Editor’s Notes: Sing Street is currently out in limited theatrical release.
Placards should be placed at judicious intervals outside multiplexes and arthouses playing John Carney’s (Begin Again, Once) latest, Dublin-set ode to the wonders and joys of music-making, performance, and romantic love, Sing Street, warning cynics and pessimists that they will, in fact, emerge from seeing Sing Street far more likely to start a band or, if they’re feeling slightly less adventurous, listen to their favorite childhood bands than to re-embrace their cynicism or pessimism. Sing Street swells and swoons with music – here the early and mid ‘80s bands and artists that broadly fell under the New Wave and/or New Romantic movement – as a defining and redefining, an uplifting and elevating, maybe even a life-altering, force in the lives and identities of its young musicians and the vibrant, buoyant period-specific songs they write, rehearse, and perform.
Like so much in Sing Street, reality and verisimilitude often give way to fantasy and wish fulfillment . . .
And it all starts with a sixteen-year-old girl, Raphina (Lucy Boynton), who catches the eye of Sing Street’s protagonist, Conor (Ferdia Walsh-Peelo), a fifteen-year-old teen struggling with a disintegrating family at home and an oppressive environment at his new high school, a Catholic public school run by the authoritarian-minded Christian Brothers. Conor suffers the slings and arrows of his “new kid in school” status, becoming the target of the school’s resident skinhead bully. He also becomes the subject of a Christian brother’s (Don Wycherley) unwanted, possibly predatory attention. But it’s Raphina who turns his life (and his frown) upside down. A semi-permanent figure on the steps of a nearby home for wayward girls, Raphina embodies Conor’s burgeoning ideal romantic partner: She looks and sounds worldly wise (she isn’t), exuding a rebellious, anti-authoritarian attitude Conor can’t resist. She also talks about leaving Dublin and its limited economic opportunities behind for a modeling career in London.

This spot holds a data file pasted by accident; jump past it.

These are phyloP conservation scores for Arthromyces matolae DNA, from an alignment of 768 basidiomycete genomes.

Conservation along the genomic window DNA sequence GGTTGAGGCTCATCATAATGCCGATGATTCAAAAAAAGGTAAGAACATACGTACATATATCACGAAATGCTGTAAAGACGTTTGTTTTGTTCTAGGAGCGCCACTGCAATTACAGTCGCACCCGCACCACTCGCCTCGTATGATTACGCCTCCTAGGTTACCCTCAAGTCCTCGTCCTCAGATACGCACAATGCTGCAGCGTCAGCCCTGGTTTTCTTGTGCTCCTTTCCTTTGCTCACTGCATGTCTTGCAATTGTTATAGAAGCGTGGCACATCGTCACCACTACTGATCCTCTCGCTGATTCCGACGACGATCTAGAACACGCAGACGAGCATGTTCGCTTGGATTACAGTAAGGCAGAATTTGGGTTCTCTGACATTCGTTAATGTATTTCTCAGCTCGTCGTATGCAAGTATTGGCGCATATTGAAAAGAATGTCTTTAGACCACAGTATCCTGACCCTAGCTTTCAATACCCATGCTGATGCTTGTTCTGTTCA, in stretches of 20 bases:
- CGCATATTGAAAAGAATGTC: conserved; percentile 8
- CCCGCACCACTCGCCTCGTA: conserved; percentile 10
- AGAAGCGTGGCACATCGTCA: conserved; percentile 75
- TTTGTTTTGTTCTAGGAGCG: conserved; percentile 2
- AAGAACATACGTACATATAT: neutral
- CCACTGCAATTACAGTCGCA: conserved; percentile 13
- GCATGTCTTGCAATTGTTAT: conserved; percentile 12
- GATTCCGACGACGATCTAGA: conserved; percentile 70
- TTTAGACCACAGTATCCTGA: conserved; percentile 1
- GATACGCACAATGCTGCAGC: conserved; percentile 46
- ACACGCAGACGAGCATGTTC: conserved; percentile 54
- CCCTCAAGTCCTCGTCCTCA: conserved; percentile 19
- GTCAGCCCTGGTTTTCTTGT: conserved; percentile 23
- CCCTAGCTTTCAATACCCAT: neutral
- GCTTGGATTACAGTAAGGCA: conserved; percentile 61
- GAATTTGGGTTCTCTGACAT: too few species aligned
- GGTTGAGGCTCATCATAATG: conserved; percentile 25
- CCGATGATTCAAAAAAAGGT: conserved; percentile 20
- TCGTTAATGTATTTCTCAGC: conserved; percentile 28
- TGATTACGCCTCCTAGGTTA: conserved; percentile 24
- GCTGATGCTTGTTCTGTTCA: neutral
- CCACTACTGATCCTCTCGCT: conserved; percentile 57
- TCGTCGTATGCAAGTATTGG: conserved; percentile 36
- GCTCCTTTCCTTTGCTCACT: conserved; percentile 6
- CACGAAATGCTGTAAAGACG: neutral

. . . a crowd-pleasing narrative capped by a well earned, well deserved, unironic ending.
Reacting impulsively, Conor claims he’s in a band and needs a model for their upcoming video shoot. Except he’s not in a band and there’s no upcoming video shoot. Luckily for Conor, one of his new classmates, Darren (Ben Carolan), a wannabe band manager and videographer, can put it all together, beginning with another classmate, Eamon (Mark McKenna), who becomes the Lennon to Conor’s McCarthy (or the Edge to his Bono, if we’re sticking with Irish bands), co-writing increasingly sophisticated, polished pop-rock songs. Carney co-wrote the songs with Gary Clark, each one perfectly tuned to the time, place, and musical influences that Conor’s band, Sing Street, play throughout the film. The influences range from Duran Duran to The Jam, The Cure, Joe Jackson, and even Hall & Oates, partly the result of Conor’s older, stoner-mentor brother, Brendan (Jack Reynor).
Brendan imparts practically all of the musical education Conor needs. Like so much in Sing Street, reality and verisimilitude often give way to fantasy and wish fulfillment, but that’s not meant necessarily as a knock or criticism. In their purest form, musicals, even musicals where song making and performance are integrated into their respective narratives, tend to represent both the inner, unspoken desires of their central characters and a heightened, non-naturalistic realm. For Conor, the band becomes the end-all, be-all, initially to get the seemingly unobtainable girl, Raphina, but later as a means to develop his own identity, to self-actualize as a musician. Despite Raphina’s status as the object of Conor’s desire, she isn’t without agency or autonomy of her own, a credit to Carney’s empathetic approach to character and characterization. Even the bully gets a moment of his own, albeit in constricted, reductive terms (he’s bullied and abused by an alcoholic father).
Working with a non-professional cast – they were handpicked for their musical skills, not their acting backgrounds, the better to avoid the affections, mannerisms, and tics of child actors – and a tightly focused script that doesn’t forsake the telling period detail or the recognition of the social, cultural, and political realities of the time, Carney has succeeded where he failed with Begin Again, creating an indelible music drama filled with root-worthy characters, earworm-heavy pop-rock songs (“Drive It Like You Stole It,” “To Find You,” “Up,” among others), and a crowd-pleasing narrative capped by a well earned, well deserved, unironic ending.
Working with a non-professional cast – they were handpicked for their musical skills, not their acting backgrounds, the better to avoid the affections, mannerisms, and tics of child actors – and a tightly focused script that doesn’t forsake the telling period detail or the recognition of the social, cultural, and political realities of the time, Carney has succeeded where he failed with Begin Again, creating an indelible music drama filled with root-worthy characters.